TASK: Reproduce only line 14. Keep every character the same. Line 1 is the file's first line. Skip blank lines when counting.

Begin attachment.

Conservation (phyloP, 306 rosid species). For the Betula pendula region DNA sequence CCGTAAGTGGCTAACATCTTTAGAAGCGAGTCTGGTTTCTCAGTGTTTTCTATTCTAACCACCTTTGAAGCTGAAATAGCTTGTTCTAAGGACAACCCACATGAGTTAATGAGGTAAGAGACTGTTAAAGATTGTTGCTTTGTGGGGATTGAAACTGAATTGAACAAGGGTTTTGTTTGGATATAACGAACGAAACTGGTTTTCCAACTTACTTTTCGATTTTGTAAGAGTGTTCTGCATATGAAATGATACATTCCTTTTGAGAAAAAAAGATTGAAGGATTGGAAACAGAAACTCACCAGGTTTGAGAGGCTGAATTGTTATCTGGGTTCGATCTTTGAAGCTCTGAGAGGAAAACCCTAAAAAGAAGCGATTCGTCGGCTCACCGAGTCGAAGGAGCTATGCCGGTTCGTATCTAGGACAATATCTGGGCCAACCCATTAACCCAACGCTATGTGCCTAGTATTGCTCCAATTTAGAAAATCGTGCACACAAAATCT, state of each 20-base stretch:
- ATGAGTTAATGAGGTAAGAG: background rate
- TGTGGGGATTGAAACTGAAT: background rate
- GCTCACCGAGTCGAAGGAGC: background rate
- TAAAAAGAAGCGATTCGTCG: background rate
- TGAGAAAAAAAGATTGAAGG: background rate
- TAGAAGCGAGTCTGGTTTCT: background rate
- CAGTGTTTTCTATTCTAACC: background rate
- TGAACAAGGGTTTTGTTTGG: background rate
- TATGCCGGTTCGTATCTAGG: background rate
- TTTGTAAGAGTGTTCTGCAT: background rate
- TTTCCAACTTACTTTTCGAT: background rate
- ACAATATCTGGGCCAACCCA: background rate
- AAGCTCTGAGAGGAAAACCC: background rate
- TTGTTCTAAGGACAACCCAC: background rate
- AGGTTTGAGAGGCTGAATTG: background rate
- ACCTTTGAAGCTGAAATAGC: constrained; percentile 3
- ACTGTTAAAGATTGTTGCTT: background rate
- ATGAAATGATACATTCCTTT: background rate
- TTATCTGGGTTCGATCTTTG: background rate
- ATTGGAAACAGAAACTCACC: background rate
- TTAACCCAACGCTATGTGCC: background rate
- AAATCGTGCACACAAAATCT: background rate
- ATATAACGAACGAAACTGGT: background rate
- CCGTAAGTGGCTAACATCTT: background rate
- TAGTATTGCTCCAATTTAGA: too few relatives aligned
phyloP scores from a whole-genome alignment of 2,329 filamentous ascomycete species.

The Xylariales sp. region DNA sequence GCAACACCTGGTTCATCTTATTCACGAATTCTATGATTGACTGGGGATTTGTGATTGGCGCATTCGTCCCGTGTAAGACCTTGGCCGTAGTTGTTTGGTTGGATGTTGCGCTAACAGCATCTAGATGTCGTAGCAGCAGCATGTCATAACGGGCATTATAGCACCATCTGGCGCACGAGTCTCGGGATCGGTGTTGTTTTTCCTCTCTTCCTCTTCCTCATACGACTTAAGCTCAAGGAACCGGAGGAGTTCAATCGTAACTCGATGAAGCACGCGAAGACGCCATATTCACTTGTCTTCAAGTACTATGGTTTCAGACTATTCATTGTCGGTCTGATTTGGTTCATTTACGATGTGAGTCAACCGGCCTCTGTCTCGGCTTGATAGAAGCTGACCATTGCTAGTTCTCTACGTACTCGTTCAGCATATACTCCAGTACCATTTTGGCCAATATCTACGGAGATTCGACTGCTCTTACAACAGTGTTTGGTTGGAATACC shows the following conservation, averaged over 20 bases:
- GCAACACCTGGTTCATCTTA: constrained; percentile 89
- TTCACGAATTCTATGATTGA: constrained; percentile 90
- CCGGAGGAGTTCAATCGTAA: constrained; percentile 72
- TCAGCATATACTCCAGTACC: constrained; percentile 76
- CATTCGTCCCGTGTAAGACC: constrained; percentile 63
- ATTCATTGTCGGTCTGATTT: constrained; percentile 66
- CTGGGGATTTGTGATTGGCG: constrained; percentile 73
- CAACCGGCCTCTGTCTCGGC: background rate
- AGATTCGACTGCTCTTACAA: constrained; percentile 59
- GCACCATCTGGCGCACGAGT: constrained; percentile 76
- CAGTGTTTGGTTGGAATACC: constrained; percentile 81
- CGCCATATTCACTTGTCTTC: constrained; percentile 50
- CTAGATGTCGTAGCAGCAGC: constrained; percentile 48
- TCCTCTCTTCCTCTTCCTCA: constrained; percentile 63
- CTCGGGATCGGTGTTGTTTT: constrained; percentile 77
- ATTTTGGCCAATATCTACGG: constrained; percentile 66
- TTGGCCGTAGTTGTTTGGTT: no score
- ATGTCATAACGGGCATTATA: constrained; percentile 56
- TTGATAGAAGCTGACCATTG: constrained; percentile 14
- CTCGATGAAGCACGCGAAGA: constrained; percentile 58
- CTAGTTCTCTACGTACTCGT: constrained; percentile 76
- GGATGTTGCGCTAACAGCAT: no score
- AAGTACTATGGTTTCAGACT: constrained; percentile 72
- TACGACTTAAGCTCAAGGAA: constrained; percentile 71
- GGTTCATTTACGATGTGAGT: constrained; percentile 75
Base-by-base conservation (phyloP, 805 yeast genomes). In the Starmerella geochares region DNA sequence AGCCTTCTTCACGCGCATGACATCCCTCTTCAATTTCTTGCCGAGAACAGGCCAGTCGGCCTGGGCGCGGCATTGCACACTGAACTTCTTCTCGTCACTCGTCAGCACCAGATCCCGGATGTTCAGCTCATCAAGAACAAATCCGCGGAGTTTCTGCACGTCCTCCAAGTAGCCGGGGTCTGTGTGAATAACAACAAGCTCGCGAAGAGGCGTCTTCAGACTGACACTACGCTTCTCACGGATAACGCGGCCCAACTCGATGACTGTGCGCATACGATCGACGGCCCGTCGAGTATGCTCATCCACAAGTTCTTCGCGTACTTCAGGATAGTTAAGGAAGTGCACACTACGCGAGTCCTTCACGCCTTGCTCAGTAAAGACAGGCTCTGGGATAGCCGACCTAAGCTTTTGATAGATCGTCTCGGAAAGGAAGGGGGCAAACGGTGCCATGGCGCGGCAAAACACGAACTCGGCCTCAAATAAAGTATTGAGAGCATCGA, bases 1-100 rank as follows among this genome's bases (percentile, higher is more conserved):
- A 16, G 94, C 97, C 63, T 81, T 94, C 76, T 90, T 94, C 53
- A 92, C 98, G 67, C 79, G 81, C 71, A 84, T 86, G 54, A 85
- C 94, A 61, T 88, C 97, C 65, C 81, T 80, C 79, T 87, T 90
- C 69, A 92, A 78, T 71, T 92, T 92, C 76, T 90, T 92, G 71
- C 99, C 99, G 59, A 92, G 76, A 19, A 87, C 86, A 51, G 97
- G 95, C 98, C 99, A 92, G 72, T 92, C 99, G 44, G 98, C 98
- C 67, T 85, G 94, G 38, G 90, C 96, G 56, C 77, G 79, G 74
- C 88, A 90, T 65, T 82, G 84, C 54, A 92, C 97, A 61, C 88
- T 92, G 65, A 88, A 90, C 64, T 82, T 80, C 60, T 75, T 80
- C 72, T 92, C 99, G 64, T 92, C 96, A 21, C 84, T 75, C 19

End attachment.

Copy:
- AAGCTCTGAGAGGAAAACCC: background rate